GRL_BANDIT_ANALYSIS_P

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Title The Bandit Invincible: The Story of the Outlaw Butch Cassidy
Subject Criminals; History
Spatial Coverage Wayne County (Utah); Wyoming
Personal Names Cassidy, Butch (1866-?); Sundance Kid; Logan, Harvey
Description Historical account of Butch Cassidy's exploits
Creator Phillips, William T.
Publisher Rocky Mountain House Press
Contributors Dullenty, Jim; Baker, Pearl
Date Digital 2004-07-09
Date 1986
Type Text
Format image/jpeg
Format Creation Scanned at 400ppi on an Epson Expression 1630XL flatbed scanner. Files saved as uncompressed TIFF and re-sized to JPEG using PhotoShop CS.
Source Original booklet: The Bandit Invincible: The Story of the Outlaw Butch Cassidy
Language eng
Rights Management Digital image copyright 2004, Green River Public Library. All rights reserved.
Holding Institution Green River Public Library, 85 South Long St., Green River, UT 84525
Source Physical Dimensions 66 p. : ill., ports. ; 30 cm.
Scanning Technician Nima Rakhsha
Metadata Cataloger Denice Hoffman
ARK ark:/87278/s6t43szj
Setname gr_pbb
Date Created 2005-03-18
Date Modified 2005-03-18
ID 317865
Reference URL https://collections.lib.utah.edu/ark:/87278/s6t43szj

Page Metadata

Title GRL_BANDIT_ANALYSIS_P
Description from Gassidy's outlaw past, William Phillips was encouraged by Ellen Harris and her son Ben to write the authentic story of Butch Cassidy and his Wild Bunch. Mrs. Harris volunteered to type the manuscript. When he returned to Spokane, Phillips began hand-writing "The Bandit Invincible." Completed sections were forwarded to Ellen Harris, then living in California, for typing. Mrs. Harris, in turn, type the manuscript exactly as Phillips had written it, including errors in punctuation, spelling and grammar. Although Ben Fitzharris believed Phillips was Butch Cassidy -- and was told so by Wyoming pioneers -- he was not aware of the former outlaw's career in South America. When he reached the chapters dealing with Cassidy's adventures in Argentina and Bolivia, he rejected the material, believing the concept of western bandits in South America was too preposterous to merit serious consideration. Phillips turned to the magazine market, but after receiving several rejection slips, including one from Sunset magazine, he finally abandoned the manuscript as a failure. He passed away on June 20, 1937. Although neither Ellen Harris1 copy of "The Bandit Invincible," nor the copy returned to Phillips is in existence today, the manuscript was not destined for extinction. Phillips had once shown two Spokane friends, William and Blanche Lundstrom, the copy of the manuscript. They were fascinated by the account and some time after Phillips' death, Blanche Lundstrom wrote Ellen Harris requesting the opportunity to read again the man's biography. The Lundstroms had been extremely close to Phillips during his Spokane years and "The Bandit Invincible" manuscript held special significance for them. Phillips had told them in confidence he was, indeed, the "bandit invincible," Butch Cassidy. With Ellen Harris' copy of the biography in hand, Blanche Lundstrom solicited the help of her daughters, Cleo Lundstrom Sigg and Veryl Lundstrom Smith and her sister Madge Fields in transcribing the manuscript. Each was given a spiral-bound notebook and a handful of pages to laboriously hand copy. As each batch was completed more pages were distributed, with notations made to track the manuscript's continuity. Because the transcribing was done piecemeal the sequence of the original material was transferred several times among the notebooks. When completed, Blanche's copy totalled 188 pages and nearly filled all four notebooks. Of the 188 pages of hand-transcribed manuscript, Blanche oopied a total of 63 pages. Her daughters Cleo and Veryl copied 48 and 45 pages respectively and her sister, Mrs. Madge Fields, copied 29 pages. The sequence shifted eight times among the transcribers as follows: Book I Blanche Lundstrom Pages 1-24 Book II Cleo Lundstrom Sigg Pages 46-80 Book III Veryl Lundstrom Smith Pages 125-140 Book I Blanche Lundstrom Pages 41-45 Book III Veryl Lundstrom Smith Pages 95-124 Book II Cleo Lundstrom Sigg Pages 81-94 Book I Madge Fields Pages 25-40 Book IV Blanche Lundstrom Pages 151-170 Book IV Pages 170-188 (Last 18 pages were lost or not copied.) Careful study of the copied material reveals a pattern of inconsistencies which can be attributed to variations among the transcribers as to original spellings and punctuation followed. Blanche rarely made paragraphs and her material most closely follows writing patters consistent with other examples of Phillips and Cassidy's writings. -2-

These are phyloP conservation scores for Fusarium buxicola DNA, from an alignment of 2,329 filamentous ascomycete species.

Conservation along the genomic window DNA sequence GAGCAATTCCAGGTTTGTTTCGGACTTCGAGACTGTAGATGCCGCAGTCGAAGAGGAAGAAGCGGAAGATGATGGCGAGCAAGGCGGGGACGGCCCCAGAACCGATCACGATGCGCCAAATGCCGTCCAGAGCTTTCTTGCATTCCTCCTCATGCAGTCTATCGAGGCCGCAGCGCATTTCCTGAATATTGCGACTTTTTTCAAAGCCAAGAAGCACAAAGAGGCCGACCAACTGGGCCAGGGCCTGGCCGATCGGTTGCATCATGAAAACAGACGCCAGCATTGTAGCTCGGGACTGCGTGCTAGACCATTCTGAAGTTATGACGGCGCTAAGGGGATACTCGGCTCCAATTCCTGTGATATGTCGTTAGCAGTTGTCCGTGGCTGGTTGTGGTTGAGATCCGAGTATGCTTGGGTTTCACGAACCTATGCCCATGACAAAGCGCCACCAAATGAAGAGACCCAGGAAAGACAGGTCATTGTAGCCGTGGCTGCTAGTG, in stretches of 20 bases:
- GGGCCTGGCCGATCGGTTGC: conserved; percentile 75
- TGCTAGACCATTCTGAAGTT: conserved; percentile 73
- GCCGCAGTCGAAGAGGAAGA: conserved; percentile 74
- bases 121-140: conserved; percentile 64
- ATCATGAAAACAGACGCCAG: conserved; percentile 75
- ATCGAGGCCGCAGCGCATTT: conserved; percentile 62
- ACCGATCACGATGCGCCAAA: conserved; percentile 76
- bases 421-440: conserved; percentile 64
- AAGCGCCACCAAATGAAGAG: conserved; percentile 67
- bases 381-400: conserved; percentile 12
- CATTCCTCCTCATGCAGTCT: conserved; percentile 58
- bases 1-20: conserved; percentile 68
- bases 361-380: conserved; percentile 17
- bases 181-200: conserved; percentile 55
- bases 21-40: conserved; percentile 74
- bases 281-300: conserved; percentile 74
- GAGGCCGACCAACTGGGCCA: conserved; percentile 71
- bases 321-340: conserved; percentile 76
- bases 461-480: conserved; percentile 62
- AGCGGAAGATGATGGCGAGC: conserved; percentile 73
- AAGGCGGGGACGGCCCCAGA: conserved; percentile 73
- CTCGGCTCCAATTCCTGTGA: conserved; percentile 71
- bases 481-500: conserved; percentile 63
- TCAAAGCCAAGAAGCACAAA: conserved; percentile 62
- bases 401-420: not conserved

Format image/jpeg
Identifier 005_GRL_BANDIT_ANALYSIS_P.JPG
Source Original booklet: Pearl Baker: Interviewed by John McFarlane
Setname gr_pbb
Date Created 2005-03-18
Date Modified 2005-03-18
ID 317798
Reference URL https://collections.lib.utah.edu/ark:/87278/s6t43szj/317798